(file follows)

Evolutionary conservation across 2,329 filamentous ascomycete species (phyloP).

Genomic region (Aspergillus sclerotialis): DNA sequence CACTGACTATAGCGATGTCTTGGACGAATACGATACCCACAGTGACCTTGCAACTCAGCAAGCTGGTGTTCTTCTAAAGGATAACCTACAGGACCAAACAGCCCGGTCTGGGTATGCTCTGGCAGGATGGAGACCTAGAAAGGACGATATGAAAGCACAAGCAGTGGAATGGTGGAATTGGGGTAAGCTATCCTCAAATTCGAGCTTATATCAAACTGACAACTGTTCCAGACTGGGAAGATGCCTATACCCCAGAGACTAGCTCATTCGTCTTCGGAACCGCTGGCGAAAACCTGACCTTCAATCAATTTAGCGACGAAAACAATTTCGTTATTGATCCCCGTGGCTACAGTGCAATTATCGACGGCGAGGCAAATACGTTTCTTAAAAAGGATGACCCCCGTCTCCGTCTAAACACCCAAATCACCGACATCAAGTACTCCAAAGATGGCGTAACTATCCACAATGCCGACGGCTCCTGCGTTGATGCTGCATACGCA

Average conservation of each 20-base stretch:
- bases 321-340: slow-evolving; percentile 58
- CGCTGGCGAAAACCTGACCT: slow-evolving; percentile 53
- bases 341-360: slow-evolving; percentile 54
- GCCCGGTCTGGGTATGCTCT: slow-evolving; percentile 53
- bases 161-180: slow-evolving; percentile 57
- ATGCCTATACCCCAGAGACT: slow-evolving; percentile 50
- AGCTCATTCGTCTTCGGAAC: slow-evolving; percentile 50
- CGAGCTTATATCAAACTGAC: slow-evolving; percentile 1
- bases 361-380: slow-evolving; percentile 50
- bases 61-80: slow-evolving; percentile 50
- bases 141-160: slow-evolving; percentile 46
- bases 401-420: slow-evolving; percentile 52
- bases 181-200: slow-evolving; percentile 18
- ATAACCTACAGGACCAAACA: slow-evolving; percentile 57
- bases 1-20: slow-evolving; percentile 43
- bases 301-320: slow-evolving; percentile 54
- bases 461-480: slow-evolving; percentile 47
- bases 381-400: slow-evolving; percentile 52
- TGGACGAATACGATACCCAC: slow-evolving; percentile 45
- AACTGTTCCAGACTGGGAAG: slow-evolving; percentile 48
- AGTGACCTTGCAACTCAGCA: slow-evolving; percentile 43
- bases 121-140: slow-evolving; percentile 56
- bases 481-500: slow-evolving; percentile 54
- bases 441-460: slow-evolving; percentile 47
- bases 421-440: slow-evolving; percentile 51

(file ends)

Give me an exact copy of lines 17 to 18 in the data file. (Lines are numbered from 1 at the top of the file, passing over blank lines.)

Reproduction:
- ATAACCTACAGGACCAAACA: slow-evolving; percentile 57
- bases 1-20: slow-evolving; percentile 43